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I have lived in Iowa City for the past nine years. When people who don’t live in Iowa City find out that I live in Iowa, they make some assumptions. For example, they assume that I live on a farm. They assume that every house on the block has a huge 45 backing banner. They also either say, “I’ve never been there!” or “I drove that way!” »
Then they inevitably ask me, “Do you… like there?” Of course, I couldn’t! Not me, who’s lived in Chicago, San Diego, and other big cities that apparently have nothing in common with Iowa City.
But I blow their minds by throwing two facts at them. First of all, I live only 40 minutes from the biggest Truckstop in the world! And then I give them a fact that is actually impressive: Iowa City was the third ever UNESCO City of Literature and the first in the Americas.
If you’ve heard of Iowa City, it’s probably due to the Iowa Writers Workshop. It is indeed considered the most prestigious writing workshop in the country by some. You might assume that is what it qualifies as a UNESCO City of Literature. While the studio is of course linked to everything literary in this city, it is far from the only literary draw.
So hang in there as I walk through the literateness that is Iowa City and how it earned its designation as a City of Literature.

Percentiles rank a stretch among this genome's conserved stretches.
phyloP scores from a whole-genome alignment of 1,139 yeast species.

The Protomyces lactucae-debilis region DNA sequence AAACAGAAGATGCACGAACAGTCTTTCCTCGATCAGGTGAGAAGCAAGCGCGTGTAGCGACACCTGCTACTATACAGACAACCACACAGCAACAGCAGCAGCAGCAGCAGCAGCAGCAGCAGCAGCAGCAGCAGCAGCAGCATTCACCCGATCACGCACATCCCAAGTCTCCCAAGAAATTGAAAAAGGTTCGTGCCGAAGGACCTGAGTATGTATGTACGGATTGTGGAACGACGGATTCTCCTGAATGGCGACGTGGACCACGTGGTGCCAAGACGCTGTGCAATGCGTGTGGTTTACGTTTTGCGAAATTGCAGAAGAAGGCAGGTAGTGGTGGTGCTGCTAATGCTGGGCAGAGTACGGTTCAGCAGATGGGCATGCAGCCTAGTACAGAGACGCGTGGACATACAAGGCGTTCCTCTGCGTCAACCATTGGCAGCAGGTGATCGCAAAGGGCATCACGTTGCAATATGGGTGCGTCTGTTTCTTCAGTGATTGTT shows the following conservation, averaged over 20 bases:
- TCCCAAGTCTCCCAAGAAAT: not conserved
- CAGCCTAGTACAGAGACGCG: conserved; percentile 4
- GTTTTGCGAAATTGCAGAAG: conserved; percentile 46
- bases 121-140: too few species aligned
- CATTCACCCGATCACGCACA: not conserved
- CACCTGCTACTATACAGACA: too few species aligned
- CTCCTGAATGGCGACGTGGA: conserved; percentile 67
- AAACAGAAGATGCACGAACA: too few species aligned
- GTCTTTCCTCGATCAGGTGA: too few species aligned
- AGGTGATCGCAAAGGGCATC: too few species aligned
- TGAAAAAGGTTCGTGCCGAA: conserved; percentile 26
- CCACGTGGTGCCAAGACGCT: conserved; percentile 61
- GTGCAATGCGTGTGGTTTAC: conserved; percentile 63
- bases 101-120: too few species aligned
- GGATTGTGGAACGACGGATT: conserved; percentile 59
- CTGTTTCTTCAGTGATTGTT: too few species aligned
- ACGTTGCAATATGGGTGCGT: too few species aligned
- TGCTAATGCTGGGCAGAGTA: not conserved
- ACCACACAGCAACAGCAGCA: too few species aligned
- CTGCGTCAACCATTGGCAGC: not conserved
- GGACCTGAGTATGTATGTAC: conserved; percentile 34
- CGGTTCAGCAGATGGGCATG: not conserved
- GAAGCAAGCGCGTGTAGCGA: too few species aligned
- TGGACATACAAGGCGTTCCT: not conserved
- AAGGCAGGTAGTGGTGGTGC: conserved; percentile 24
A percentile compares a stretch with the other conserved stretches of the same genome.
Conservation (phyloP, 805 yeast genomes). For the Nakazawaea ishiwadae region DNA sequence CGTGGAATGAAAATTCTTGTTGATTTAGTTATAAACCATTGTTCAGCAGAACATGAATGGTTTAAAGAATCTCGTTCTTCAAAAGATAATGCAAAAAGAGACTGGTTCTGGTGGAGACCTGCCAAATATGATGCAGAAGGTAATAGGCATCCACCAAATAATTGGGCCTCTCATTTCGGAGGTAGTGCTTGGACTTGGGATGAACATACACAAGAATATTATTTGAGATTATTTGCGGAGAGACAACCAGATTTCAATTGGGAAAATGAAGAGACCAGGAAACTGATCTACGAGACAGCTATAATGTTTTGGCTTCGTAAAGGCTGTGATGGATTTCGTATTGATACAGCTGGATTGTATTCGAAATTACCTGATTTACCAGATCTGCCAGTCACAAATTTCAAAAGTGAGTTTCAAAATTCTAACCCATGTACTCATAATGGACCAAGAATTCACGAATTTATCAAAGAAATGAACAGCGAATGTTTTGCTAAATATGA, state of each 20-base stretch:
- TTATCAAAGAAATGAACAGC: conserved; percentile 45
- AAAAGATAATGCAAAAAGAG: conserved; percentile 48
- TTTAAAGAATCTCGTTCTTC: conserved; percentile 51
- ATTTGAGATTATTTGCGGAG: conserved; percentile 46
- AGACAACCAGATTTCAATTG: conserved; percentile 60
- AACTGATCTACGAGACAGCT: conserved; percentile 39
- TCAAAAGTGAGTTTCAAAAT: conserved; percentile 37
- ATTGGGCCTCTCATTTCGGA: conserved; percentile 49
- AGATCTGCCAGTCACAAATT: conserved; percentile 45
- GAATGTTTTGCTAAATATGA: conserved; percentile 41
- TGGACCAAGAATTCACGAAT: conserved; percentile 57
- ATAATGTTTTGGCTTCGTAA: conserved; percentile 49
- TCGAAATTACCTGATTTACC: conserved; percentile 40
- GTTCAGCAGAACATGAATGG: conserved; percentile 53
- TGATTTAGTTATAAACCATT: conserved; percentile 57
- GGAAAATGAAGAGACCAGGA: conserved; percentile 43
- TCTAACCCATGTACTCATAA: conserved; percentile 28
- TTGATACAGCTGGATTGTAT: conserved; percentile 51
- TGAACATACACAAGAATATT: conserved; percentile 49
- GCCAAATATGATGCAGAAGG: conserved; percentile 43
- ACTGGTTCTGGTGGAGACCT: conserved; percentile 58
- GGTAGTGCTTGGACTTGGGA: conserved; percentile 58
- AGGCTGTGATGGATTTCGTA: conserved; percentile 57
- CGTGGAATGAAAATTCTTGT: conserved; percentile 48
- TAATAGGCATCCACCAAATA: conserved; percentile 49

Qualifications as a UNESCO City of Literature
Any city can ask to be a city of literature. They must demonstrate that they meet the criteria, which includes:
- Quality, quantity and diversity of publication in the city
- Quality and quantity of educational programs focusing on domestic or foreign literature at primary, secondary and tertiary level
- Literature, theater, and/or poetry plays an important role in the city
- Hosting literary events and festivals, which promote national and foreign literature
- Existence of libraries, bookstores and public or private cultural centers, which preserve, promote and disseminate national and foreign literature
- Participation of the publishing sector in the translation of literary works of various national languages and foreign literature
- The active participation of traditional and new media in promoting literature and strengthening the market for literary products